Want to learn Japanese?

Aqilah Rahman

Learning a new language comes with many advantages. It allows you to meet new people, advance your career and gain access to various forms of media in that language without having to rely on a translation.

According to the 2020 Duolingo Language Report, Japanese is one of the popular languages to learn in Brunei. If you’re thinking of learning Japanese, here are some things you should know, plus some tips from Claudia Celestine Loh, who started studying Japanese back in 2014 and is now an adjunct Japanese language lecturer at the Universiti Brunei Darussalam (UBD) Language Centre.

WRITING SYSTEM

When learning Japanese, it can be useful to get familiar with the writing system first. Japanese has three different writing systems – hiragana, katakana and kanji.

Sometimes, a word can be written in any of the three forms. But not all the time, because there are certain rules to follow, said Loh.

“The language itself may look intimidating because of the Chinese characters called kanji,” she said. For context, hiragana and katakana have 46 characters each. And kanji? Thousands. “Even the Japanese themselves don’t know all the kanji,” said Loh.

One upside is that learning to write kanji isn’t really necessary thanks to technology, said Claudia. You can type a word in hiragana on your phone or computer, and the kanji will pop up for you to choose.

“As long as they can recognise and read the kanji, then that’s good enough,” Loh said, adding that knowing Mandarin Chinese will also give you an additional advantage. “Not only do some kanji look the same or similar to the ones in Chinese, they may also sound similar.”

For those who aren’t familiar with Chinese characters, learning Japanese might be harder. But with enough time and effort, it will gradually become easier. Plus, there are advantages to learning kanji, she noted.

“Say you’ve never seen the word ???? (sea water) before. But you know ?? (sea) and ?? (water). Even if you can’t read ????, you can guess the meaning.

The reading part is tricky though, because one kanji can have many readings, depending on the word.

“For example, ?? is read umi and ?? is read mizu. But when they are together as ????, it is read kaisui,she explained. While it is a bit challenging, you can guess the readings correctly sometimes.

PRONUNCIATION AND INTONATION

Unlike English, Japanese is phonetically consistent, Claudia said. Because of this, a lot of Japanese words share similar pronunciation although they have different meanings.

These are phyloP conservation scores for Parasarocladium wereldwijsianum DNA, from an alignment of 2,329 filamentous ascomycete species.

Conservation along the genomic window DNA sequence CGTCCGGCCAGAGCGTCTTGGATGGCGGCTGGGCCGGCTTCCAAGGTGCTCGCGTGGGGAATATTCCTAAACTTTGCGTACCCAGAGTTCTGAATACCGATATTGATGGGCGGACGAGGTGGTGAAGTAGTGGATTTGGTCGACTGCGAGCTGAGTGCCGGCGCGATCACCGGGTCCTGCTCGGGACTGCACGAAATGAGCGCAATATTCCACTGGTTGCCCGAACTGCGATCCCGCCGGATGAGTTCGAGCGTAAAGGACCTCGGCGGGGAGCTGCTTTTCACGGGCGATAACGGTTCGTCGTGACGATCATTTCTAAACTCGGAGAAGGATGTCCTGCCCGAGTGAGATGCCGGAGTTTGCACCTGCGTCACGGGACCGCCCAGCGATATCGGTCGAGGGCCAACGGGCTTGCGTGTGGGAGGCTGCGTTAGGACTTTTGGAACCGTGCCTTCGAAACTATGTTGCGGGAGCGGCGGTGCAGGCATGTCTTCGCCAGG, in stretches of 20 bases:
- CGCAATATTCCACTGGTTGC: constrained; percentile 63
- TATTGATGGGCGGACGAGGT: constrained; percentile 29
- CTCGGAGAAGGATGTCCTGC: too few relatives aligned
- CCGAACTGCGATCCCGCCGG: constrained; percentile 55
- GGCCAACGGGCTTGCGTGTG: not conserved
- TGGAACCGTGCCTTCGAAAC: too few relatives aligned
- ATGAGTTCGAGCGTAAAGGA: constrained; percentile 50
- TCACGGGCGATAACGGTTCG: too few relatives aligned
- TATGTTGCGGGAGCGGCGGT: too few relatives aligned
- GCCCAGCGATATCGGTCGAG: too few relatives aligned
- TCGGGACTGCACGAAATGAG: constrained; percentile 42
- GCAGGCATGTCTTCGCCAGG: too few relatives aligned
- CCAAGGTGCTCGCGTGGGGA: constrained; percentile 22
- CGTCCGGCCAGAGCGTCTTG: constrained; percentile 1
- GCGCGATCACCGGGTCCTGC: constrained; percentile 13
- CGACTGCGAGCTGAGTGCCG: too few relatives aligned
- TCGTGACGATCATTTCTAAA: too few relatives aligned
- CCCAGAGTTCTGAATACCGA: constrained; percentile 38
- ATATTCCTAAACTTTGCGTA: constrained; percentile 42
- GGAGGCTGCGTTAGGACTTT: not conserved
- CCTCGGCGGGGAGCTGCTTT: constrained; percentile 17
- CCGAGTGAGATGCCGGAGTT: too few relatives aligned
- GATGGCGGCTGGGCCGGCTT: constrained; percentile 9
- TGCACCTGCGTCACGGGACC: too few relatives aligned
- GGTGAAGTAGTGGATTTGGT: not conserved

Japanese is also considered a pitch accent language, which “uses pitch to mark certain syllables in the speech stream” according to The J_ToBI Model of Japanese Intonation paper written by JJ Venditti.

For example, Tokyo speakers pronounce bridge as ha-shi with a low ha and high shi. Chopsticks are also pronounced as ha-shi, but with a high ha and low shi. The pitch difference results in an entirely different meaning despite the similar pronunciation.

The good news for Japanese language learners is that you don’t necessarily need the perfect intonation. Most of the time, people can understand you from the context of the conversation even if your intonation isn’t right, said Loh.

“My intonation may not be perfect (outside of the classroom) but I strive to be perfect in class when I teach vocabulary to my students,” said Claudia. “I listen to the words on a pronunciation dictionary online again and again until I can say it just like a native speaker.”

She recommends watching anime to listen to how native speakers speak. “That helped me a lot. I get told by native Japanese that my pronunciation is good. I thank watching anime for that.”

Loh also recommends speaking to Japanese people, just like she did when she was studying Japanese at university. Most of her students only speak Japanese in class, which adds up to just a few hours a week.

“You can meet people online in this day and age. There are language learning apps where you can make friends with people who are native speakers of your target language.”

REMEMBER IT TAKES TIME

Now that we’ve briefly covered the Japanese writing system, pronunciation and intonation, it’s time for the next question: how long does it take to learn Japanese?

For most people, it takes years until they can understand spoken and written Japanese or have a casual conversation with native speakers. Most people give up because they don’t see immediate results.

“There is no such thing as instant gratification in language learning. The gratification will come a few years later,” said Loh.

It took her about three years to understand spoken and written Japanese. Even then, she had to use the dictionary a lot of the time. Speaking Japanese, on the other hand, required a bit more time.

“If you can believe it, (it took) five years for me to achieve some form of fluency. Even so I still struggle to find the correct word sometimes or say the wrong thing,” she said.

As for whether to self-study or get a tutor, she said it depends on the person.

For her, it’s important to get a solid grasp on the basics right from the start before moving on to the more advanced materials. So if it was her, she’d start with a teacher first then she’d study on her own.

“A lot of people find the starting step the hardest. But once they get started then they can move on their own.”

After that, you just keep going.